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1 Nephi Chapter 8

Scripture Mastery

1 Nephi 8 Lehi's vision of the tree of life

This chapter contains Nephi's record of his father's vision of the dark and dreary wilderness or waste, the tree of life and its precious fruit, the rod of iron and the path through the darkness, and the great and spacious building to which some apostatized. This is Lehi's so-called "vision of the tree of life."

Trees were among the favorite objects of biblical imagery and symbolism. Trees usually represent people. Comparing the characteristics of trees to the human experience was a familiar teaching approach among the Jewish sages for centuries. The following is an example from the most known and used part of the Mishnah (volumes of rabbinic writings). One rabbi used to say, "One whose wisdom is greater than his deeds what is he like? A tree whose branches are many and its roots few. And the wind comes and roots it up and overturns it on its face. . . . But one whose deeds exceed his wisdom what is he like? A tree whose branches are few and its roots many; so that even if all the winds that are in the world come and blow upon it they stir it not from its place" (Pirke Aboth, III:22, 92-93). From Jesus and his disciples came many examples of trees as object lessons. Bad trees produce ill will, negativism, criticism, accusation, cynicism, and all kind of destructive thinking and sinful behavior. Good trees produce good fruit. Joseph Smith was a good tree. The Book of Mormon is a good tree. The Church of Jesus Christ of Latter-day Saints is a good tree. Jesus Christ himself is the best tree of all-the Tree of Life. You can know the trees; that is, you can know the hearts and souls of people perfectly by their fruit, that is, by what comes out of them in the form of thoughts, words, feelings, and actions. In a sense, we seldom speak or act truly impulsively. We say and do what we are.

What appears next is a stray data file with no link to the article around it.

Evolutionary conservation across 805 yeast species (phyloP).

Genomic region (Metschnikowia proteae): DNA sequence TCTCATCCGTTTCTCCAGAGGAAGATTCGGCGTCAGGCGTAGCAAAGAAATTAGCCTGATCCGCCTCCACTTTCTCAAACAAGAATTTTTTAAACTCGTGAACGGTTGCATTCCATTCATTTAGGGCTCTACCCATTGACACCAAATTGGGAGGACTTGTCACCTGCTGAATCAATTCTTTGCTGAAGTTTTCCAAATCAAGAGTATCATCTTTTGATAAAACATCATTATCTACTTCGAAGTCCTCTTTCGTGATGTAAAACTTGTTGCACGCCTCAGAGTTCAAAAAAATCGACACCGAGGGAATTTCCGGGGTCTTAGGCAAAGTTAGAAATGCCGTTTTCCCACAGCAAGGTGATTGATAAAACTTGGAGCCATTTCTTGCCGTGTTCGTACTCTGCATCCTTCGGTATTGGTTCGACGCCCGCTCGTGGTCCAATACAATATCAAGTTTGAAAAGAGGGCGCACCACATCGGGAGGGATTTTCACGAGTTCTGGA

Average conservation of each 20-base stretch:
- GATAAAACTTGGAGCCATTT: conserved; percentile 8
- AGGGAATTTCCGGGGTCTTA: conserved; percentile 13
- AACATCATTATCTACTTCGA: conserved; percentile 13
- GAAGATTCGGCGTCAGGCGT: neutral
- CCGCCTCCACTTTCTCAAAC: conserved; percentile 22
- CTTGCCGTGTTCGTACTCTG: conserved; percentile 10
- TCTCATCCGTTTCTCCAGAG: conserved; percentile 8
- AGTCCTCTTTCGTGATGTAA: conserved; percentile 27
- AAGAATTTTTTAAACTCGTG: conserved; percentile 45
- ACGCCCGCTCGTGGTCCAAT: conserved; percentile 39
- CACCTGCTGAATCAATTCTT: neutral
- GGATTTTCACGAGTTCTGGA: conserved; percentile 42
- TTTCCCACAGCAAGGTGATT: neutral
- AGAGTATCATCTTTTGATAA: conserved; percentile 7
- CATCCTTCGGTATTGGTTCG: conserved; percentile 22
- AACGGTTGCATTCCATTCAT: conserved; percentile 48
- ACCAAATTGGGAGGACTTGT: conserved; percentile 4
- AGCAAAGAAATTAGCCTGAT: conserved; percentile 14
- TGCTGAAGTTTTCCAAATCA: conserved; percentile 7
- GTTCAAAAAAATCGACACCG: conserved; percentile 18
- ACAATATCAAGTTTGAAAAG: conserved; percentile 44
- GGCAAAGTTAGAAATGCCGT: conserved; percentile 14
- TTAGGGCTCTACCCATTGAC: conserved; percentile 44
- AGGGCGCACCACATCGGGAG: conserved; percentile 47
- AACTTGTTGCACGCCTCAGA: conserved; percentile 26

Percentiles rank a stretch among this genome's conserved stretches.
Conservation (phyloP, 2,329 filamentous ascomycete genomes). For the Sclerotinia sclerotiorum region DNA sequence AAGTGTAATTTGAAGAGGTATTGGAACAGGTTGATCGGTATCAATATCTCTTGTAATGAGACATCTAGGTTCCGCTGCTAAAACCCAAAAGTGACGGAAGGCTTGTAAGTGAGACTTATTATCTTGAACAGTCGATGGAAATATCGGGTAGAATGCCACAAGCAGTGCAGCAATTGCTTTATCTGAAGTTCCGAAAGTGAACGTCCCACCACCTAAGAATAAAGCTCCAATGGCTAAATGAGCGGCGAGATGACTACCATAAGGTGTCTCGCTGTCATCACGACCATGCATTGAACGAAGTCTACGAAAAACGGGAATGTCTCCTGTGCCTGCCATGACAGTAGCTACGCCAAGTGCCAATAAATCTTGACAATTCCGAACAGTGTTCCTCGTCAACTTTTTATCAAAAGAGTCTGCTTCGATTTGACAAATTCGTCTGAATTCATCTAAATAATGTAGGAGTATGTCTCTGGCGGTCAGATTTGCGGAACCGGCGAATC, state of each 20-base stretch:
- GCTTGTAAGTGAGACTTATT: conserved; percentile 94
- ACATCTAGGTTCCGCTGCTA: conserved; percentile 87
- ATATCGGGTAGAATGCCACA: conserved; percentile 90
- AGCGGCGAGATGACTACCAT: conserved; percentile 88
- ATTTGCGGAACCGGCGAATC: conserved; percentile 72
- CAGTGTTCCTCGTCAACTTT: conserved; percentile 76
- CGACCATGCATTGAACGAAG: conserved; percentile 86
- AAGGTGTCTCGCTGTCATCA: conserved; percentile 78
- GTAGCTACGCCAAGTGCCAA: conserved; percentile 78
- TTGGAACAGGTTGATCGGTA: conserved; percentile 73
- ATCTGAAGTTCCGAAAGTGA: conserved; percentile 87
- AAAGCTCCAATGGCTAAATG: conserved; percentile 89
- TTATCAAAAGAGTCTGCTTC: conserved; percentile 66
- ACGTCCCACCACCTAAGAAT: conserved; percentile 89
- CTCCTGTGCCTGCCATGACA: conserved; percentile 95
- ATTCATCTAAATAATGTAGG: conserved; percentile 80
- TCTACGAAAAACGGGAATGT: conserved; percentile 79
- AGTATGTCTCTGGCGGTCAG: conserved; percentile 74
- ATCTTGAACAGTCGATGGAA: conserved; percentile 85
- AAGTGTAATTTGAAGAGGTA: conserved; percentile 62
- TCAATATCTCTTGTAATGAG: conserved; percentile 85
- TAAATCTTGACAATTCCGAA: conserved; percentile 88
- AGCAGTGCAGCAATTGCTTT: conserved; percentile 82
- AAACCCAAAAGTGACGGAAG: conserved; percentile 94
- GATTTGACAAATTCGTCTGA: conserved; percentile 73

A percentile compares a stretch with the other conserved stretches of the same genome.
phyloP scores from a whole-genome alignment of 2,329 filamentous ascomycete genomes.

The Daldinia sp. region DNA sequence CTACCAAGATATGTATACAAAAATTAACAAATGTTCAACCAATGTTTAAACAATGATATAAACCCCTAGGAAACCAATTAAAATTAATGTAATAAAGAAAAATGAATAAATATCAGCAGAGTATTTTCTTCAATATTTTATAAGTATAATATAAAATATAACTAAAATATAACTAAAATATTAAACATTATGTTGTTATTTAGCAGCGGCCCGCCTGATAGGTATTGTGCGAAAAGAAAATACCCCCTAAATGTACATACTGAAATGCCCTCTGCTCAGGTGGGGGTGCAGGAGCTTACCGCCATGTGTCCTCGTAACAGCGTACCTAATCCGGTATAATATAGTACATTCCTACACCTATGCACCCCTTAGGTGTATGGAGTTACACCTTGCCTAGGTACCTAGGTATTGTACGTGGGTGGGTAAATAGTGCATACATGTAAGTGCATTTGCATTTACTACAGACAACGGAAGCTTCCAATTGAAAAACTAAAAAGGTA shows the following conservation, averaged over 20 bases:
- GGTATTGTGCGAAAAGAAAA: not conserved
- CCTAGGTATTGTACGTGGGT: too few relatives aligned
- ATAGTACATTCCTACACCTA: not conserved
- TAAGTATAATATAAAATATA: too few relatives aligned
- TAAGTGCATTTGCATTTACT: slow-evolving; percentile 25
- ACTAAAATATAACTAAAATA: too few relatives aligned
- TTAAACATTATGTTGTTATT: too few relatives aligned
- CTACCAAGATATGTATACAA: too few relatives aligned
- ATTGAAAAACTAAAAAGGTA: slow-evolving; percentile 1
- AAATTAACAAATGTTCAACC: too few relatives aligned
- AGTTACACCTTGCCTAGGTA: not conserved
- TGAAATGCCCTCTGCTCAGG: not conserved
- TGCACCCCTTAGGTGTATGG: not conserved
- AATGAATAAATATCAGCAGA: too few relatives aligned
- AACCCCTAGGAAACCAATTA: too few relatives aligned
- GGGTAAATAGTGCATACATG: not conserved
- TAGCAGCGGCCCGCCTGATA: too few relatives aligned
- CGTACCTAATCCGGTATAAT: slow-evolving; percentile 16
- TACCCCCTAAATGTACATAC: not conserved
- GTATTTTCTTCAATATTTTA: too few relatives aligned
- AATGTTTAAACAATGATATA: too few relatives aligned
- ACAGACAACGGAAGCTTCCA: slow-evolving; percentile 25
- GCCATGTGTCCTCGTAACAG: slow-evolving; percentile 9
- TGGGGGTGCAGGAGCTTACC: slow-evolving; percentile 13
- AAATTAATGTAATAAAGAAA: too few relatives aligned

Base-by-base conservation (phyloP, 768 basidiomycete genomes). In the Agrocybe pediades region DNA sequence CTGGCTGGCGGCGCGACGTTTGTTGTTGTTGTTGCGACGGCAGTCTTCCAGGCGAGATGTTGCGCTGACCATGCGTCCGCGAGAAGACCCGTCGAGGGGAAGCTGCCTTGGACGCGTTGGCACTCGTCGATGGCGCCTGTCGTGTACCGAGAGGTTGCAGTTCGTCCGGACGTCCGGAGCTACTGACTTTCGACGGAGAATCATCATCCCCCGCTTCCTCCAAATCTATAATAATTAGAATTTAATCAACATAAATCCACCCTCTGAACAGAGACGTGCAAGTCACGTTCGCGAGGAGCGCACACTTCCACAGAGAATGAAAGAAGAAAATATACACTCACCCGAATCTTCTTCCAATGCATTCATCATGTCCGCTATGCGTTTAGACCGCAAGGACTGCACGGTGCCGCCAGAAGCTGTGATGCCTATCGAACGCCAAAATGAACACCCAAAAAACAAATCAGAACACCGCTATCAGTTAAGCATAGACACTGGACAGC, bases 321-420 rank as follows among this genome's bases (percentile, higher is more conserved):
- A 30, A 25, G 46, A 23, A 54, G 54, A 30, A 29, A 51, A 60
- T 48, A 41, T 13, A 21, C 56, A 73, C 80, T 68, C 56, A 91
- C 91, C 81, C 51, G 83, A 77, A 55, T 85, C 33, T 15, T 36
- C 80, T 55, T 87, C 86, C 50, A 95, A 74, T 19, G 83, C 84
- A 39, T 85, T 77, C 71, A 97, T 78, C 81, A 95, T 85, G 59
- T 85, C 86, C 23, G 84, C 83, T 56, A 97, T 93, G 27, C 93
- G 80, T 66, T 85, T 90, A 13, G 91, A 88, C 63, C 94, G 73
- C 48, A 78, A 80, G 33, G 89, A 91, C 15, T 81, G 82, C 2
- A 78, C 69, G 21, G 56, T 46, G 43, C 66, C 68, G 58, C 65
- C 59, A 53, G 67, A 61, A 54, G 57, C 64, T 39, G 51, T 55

The issues addressed in Lehi's vision of the tree of life are so fundamental and important in this mortal phase that the reader may wish to give careful thought to Lehi's vision. The interested reader may find it helpful to read two articles in Ye Shall Know of the Doctrine, volume 1, chapter 5, The Natural Self and the Spiritual Self and chapter 6, The Gospel and the Two Natures of Man before commencing a study of this chapter.

Later on, Nephi desired to witness the things his father had seen. In response to his desire, we will read that Nephi was "caught away" to "an exceedingly high mountain" (1 Nephi 11:1), where he was shown an impressive vision. Nephi saw what had been revealed to his father, and he was also shown the interpretation of several of the major symbols of the vision, which he later recorded (1 Nephi 11-15). We will make use of Nephi's account of this same vision in our discussion of chapter 8.

The most important symbol in Lehi's vision is the tree. It represents the love of God the Father, particularly the love of God as manifest in the gift of his Son. Therefore the tree is actually a symbol or "type" of Jesus Christ himself. Toward him men press forward on the strait and narrow path. He is the way (John 14:6). Only he can make it possible for us to obtain eternal life. An expanded meaning of the symbol of the tree, then, is eternal life in the presence of the Father.